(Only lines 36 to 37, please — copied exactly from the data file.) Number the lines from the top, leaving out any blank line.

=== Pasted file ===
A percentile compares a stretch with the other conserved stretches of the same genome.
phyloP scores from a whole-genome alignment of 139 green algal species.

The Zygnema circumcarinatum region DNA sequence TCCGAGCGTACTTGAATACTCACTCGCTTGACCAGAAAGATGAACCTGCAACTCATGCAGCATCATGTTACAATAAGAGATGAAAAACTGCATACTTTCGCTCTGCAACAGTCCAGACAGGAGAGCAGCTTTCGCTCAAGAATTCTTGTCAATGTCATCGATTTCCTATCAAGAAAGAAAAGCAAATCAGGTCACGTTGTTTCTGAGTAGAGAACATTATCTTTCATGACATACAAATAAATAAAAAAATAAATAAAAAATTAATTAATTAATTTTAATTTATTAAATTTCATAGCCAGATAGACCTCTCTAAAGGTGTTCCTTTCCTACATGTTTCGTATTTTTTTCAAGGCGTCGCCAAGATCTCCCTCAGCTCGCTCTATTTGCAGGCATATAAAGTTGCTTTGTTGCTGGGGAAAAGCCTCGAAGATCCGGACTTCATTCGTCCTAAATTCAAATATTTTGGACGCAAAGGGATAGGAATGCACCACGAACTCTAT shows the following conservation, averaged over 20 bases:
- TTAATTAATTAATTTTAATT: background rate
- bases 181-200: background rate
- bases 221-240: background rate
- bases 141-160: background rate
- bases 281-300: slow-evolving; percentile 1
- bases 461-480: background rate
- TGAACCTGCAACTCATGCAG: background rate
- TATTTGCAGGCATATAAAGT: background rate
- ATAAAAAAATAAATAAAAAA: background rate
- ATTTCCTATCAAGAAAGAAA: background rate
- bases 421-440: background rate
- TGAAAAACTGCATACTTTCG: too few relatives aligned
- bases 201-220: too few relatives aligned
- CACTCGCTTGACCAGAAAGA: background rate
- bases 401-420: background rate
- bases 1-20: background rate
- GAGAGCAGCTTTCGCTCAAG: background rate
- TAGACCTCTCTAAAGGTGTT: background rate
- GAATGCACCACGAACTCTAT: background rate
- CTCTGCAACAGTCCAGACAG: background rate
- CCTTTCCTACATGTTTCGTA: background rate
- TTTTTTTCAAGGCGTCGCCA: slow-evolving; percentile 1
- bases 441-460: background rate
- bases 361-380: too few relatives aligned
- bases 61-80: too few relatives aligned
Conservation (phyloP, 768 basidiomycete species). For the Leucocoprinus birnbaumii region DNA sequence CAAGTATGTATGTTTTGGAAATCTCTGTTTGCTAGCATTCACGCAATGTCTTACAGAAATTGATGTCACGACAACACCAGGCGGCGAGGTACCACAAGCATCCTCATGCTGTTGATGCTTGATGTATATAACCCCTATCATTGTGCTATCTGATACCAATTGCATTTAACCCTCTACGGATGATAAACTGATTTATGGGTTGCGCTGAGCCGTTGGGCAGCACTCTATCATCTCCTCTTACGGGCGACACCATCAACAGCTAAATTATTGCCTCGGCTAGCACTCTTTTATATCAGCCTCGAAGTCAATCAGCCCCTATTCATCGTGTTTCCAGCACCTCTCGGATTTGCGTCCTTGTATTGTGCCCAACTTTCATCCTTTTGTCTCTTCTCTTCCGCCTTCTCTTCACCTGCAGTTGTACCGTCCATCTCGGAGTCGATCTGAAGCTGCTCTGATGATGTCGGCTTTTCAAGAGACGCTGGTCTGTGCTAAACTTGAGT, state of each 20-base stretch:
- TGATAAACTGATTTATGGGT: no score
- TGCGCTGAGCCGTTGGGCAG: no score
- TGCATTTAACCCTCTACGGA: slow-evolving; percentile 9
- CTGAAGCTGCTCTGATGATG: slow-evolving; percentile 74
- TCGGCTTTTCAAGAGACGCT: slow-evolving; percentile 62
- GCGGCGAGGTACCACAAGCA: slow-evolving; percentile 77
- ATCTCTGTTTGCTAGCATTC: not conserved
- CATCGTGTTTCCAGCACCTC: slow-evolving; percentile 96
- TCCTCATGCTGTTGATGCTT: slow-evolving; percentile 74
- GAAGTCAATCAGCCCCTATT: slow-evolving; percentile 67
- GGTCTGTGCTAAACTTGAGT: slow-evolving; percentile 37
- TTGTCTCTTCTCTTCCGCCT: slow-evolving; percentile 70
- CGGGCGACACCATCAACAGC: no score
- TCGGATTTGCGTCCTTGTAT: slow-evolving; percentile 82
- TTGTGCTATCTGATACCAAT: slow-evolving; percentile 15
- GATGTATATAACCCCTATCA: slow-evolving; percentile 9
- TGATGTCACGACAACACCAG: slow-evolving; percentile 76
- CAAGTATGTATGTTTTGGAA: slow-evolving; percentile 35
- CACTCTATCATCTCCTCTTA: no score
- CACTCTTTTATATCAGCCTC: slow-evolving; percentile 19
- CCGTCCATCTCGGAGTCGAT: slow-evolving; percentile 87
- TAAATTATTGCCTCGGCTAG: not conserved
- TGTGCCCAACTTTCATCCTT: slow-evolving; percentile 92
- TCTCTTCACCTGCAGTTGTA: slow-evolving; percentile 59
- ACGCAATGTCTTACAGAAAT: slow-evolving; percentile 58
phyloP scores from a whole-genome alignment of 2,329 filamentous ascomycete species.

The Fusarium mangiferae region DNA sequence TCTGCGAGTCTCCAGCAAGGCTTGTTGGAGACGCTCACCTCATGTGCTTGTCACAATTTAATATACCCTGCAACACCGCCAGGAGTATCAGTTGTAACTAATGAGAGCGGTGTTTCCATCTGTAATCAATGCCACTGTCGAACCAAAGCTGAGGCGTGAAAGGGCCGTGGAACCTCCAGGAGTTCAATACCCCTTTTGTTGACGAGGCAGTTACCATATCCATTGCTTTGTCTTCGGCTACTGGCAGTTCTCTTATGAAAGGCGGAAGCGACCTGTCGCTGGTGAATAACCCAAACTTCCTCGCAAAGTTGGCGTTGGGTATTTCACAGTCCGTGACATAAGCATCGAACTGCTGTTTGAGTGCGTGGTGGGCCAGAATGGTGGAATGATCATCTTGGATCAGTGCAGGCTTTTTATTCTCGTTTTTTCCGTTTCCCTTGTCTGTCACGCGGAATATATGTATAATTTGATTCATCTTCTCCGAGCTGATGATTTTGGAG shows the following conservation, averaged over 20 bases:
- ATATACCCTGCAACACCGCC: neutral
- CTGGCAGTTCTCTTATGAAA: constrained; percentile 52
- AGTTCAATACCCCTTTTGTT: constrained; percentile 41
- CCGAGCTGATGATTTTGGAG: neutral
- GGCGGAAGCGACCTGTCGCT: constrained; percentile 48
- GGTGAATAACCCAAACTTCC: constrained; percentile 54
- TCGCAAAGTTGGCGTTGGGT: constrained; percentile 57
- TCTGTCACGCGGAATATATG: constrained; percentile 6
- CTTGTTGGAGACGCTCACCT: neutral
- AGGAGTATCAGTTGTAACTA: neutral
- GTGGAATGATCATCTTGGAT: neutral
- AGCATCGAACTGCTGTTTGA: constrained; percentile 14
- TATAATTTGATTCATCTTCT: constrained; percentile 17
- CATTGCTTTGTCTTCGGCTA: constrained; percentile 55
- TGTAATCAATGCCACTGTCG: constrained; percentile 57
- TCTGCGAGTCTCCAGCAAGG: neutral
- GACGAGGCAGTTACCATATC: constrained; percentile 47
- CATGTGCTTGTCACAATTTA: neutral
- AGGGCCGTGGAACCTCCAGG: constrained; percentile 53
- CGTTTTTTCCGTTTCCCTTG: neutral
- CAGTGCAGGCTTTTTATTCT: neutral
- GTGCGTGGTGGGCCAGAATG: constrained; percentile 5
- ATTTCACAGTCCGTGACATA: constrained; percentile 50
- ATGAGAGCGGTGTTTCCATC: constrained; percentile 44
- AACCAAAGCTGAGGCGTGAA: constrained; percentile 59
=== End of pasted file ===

- ATCTCTGTTTGCTAGCATTC: not conserved
- CATCGTGTTTCCAGCACCTC: slow-evolving; percentile 96